Today, firefighters carry with them fire extinguishers, ropes, multi-purpose hooks, heavy-duty carabiners, and whatnot. Even so, the industry is in the middle of a 360-degree makeover.

Let’s look at some cutting-edge advancements that will shape the future of firefighting.

Fluorine-Free Foam

A white foam-like substance has replaced water in most firefighting endeavors. Especially used for fast-spreading liquid-fuel fires, the Aqueous Film Forming Foam or AFFF is known for its low viscosity. It is made using per- and polyfluoroalkyl substances or PFAS, a complex group of over 12,000 chemicals.

All these chemicals share a strong carbon-fluorine bond that cannot be disintegrated easily. Though the foam is highly effective, it is equally toxic to human health and the environment. According to TorHoerman Law, firefighters developed cancers of the kidneys and testicles after decades of exposure to AFFF.

The situation has come to a point where over 7,000 of them have filed a firefighter foam lawsuit against PFAS manufacturers like 3M. These chemicals have even contaminated several municipalities’ groundwater. They have been banned from production by the end of 2025.

This is why heavy research is ongoing for fluorine-free alternatives that will be as effective against liquid-fuel fires. Non-toxic firefighting foam will ensure that firefighters can perform their duty without compromising their health.


Also known as unmanned aerial vehicles (UAVs), drones have already been introduced in the firefighting world. The best-ever example would be the tragic fire of Paris’ Notre Dame Cathedral. The robotic helpers acted as eyes in the sky for the brave firefighters.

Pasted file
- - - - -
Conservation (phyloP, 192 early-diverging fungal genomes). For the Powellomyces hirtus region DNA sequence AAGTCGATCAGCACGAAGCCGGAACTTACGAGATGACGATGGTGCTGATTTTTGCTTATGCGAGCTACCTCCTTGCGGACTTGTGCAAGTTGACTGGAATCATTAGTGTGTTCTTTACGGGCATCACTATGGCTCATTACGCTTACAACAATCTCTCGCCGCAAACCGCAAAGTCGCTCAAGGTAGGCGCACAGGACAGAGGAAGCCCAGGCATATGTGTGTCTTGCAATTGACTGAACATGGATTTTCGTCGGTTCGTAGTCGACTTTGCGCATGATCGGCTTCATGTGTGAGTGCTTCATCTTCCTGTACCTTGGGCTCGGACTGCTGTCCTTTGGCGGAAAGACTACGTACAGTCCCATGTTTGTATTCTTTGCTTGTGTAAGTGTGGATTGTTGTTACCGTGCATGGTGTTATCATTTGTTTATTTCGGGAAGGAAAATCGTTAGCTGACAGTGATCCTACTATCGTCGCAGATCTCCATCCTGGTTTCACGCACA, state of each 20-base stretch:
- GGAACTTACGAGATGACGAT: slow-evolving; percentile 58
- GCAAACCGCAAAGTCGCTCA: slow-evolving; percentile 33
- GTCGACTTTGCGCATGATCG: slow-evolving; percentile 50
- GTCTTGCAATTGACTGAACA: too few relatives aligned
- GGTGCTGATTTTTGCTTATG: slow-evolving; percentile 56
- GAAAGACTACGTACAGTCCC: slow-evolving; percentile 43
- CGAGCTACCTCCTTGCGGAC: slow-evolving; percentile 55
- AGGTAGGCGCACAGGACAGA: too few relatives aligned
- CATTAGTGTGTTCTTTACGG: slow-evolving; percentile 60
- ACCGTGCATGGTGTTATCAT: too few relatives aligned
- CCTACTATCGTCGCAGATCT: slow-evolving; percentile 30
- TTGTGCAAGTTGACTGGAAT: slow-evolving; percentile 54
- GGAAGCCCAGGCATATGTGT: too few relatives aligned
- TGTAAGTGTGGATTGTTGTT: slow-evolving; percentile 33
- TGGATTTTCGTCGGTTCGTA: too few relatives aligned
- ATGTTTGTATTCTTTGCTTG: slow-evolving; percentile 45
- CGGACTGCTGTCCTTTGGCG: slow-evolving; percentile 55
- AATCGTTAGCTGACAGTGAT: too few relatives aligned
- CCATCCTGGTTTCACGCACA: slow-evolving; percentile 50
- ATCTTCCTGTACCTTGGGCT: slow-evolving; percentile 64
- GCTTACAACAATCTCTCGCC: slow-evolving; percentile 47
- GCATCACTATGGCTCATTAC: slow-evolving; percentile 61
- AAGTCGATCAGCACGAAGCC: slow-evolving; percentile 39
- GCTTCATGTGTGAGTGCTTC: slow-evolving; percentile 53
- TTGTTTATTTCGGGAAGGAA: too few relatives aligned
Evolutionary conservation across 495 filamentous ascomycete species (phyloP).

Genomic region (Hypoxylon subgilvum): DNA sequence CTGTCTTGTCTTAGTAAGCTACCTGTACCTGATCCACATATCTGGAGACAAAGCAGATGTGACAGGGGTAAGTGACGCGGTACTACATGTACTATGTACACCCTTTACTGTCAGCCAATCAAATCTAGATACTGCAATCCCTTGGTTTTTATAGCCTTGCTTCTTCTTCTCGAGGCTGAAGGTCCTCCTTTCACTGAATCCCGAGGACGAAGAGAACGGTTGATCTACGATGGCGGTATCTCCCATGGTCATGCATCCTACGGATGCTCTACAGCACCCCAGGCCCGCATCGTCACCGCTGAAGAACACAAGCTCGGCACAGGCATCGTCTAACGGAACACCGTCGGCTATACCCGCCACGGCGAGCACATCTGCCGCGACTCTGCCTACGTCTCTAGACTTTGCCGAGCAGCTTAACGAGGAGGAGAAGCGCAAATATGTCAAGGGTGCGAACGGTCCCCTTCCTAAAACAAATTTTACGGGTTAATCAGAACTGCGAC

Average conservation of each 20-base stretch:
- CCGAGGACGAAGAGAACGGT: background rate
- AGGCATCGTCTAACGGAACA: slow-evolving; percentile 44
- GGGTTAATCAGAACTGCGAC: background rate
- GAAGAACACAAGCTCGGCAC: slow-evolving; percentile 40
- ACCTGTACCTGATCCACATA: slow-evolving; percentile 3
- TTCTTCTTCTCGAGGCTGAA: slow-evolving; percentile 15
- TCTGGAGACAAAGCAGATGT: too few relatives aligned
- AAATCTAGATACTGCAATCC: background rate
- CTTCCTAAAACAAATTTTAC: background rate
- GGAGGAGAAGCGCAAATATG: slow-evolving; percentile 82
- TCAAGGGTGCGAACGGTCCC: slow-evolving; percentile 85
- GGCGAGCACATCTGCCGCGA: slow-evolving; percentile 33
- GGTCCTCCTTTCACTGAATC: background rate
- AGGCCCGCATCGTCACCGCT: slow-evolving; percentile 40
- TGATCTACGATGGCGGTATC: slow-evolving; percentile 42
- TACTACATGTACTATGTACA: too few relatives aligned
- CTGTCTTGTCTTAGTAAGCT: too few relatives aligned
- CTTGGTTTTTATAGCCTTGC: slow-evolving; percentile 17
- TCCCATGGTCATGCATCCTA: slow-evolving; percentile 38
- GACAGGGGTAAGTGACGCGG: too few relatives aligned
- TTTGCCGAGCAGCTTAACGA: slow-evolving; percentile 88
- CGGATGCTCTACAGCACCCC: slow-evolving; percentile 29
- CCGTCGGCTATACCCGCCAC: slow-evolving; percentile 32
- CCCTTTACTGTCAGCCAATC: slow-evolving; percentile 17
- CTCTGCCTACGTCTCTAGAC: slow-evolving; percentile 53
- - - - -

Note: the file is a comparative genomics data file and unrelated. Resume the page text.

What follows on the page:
They provided aerial images of the edifice from all angles, going as far as the hard-to-reach nooks and crannies. Firefighters had a clear picture of the structure and could enter it using safe points (whilst avoiding the high-risk ones).

Furthermore, a thermal radiation-resistant robot called Colossus was equipped with cameras, sensors, and a smoke-extraction fan. It even sprayed water directly at hotspots and rescued wounded people from the scene. If it weren’t for these robotic supporters, the 850-year-old historic structure would have completely collapsed.

Shortly, drone usage in firefighting will increase. This will not only make firefighters’ work easier but will also preserve their safety and well-being.

Thermal Imaging

Thermal imaging cameras are essential tools that can enable firefighters to visualize their plan of attack, monitor the fire’s spread, and locate hotspots. This is not completely novel equipment, as fire departments have been using them for quite some time.

However, only the fire chief was required to carry them until now. In the future, it is expected that all team members will carry one for safety. Then, each member can stay in touch with the others and have greater situational awareness. Even in areas of poor visibility, firefighters can locate victims, entry/exit points, and hotspots.

The profession of firefighting has come a long way, but it is full of inherent risks. In 2022, 96 firefighters lost their lives, out of which 51 performed their duty voluntarily. There were six multiple fatality incidents. 

With these technologies, it is believed that the death numbers would go down. Hopefully, firefighting will also become a safe profession in the years to come.